Biostimulation was identified as a potential technology to treat a fractured sandstone aquifer contaminated with trichloroethene (TCE) and cis-1,2-dichloroethene (cis-DCE). Most of the mass of TCE and cis-DCE resides within the rock matrix and strategies to restore groundwater to pre-existing conditions are severely limited by back diffusion. A microcosm study using crushed rock and groundwater from the site was performed to assess biostimulation and natural attenuation. Lactate, hydrogen release compound® (HRC), and emulsified vegetable oil (EVO) significantly increased the rate of TCE reduction to cis-DCE. Lactate also stimulated dechlorination of cis-DCE to vinyl chloride (VC) and ethene, suggesting the presence of indigenous Dehalococcoides. Illumina sequencing and qPCR analyses suggest that reductive dechlorination of TCE to cis-DCE is mediated by Geobacter spp. while Dehalococcoides spp. perform reduction of cis-DCE to VC and ethene. The rate of VC reduction to ethene was much slower than the reduction of TCE to cis-DCE and cis-DCE to VC, indicating the indigenous Dehalococcoides perform the final step co-metabolically. This was confirmed in enrichment cultures fed with only VC. Consequently, biostimulation may create an elevated risk due to transient accumulation of VC. Abiotic transformation of TCE and cis-DCE was observed based on accumulation of 14C-labeled products from 14C-TCE and 14C-cis-DCE, as well as enrichment in δ13C-cis-DCE in the absence of reductive dechlorination. Based on accumulation rates for 14C-products in unamended microcosms, pseudo-first-order rates for abiotic transformation were 0.038 yr−1 for TCE and 0.044 yr−1 for cis-DCE. These rates within the rock matrix may be sufficient to support natural attenuation in this diffusion controlled system.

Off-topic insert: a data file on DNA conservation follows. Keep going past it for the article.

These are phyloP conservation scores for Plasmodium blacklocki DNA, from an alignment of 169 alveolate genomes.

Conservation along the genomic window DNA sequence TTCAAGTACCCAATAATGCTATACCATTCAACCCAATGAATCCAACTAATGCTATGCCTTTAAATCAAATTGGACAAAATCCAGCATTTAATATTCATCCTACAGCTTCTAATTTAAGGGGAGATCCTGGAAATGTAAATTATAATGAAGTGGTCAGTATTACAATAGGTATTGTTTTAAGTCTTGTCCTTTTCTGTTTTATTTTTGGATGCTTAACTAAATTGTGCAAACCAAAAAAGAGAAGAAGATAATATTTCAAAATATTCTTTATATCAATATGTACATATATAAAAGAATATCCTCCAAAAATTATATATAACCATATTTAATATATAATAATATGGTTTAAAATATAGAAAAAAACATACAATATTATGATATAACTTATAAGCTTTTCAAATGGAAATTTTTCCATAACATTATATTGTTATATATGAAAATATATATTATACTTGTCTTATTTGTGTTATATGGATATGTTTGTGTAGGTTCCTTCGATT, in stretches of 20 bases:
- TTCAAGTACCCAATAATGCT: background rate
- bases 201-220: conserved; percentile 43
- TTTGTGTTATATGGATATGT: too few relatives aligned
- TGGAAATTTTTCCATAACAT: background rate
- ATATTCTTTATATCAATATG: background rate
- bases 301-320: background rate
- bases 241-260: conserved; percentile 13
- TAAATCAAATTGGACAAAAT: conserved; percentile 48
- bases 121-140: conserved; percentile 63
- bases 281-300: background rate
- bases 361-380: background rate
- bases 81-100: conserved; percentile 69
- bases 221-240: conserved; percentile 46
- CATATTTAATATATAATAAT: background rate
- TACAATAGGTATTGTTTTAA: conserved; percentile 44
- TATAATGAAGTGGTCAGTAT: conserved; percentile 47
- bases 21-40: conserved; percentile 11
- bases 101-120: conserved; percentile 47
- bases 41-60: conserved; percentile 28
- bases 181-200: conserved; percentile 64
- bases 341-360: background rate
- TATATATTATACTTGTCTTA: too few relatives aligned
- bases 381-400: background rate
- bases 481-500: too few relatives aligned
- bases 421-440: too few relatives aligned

Science of the Total Environment – Elsevier
Published: Jun 1, 2018
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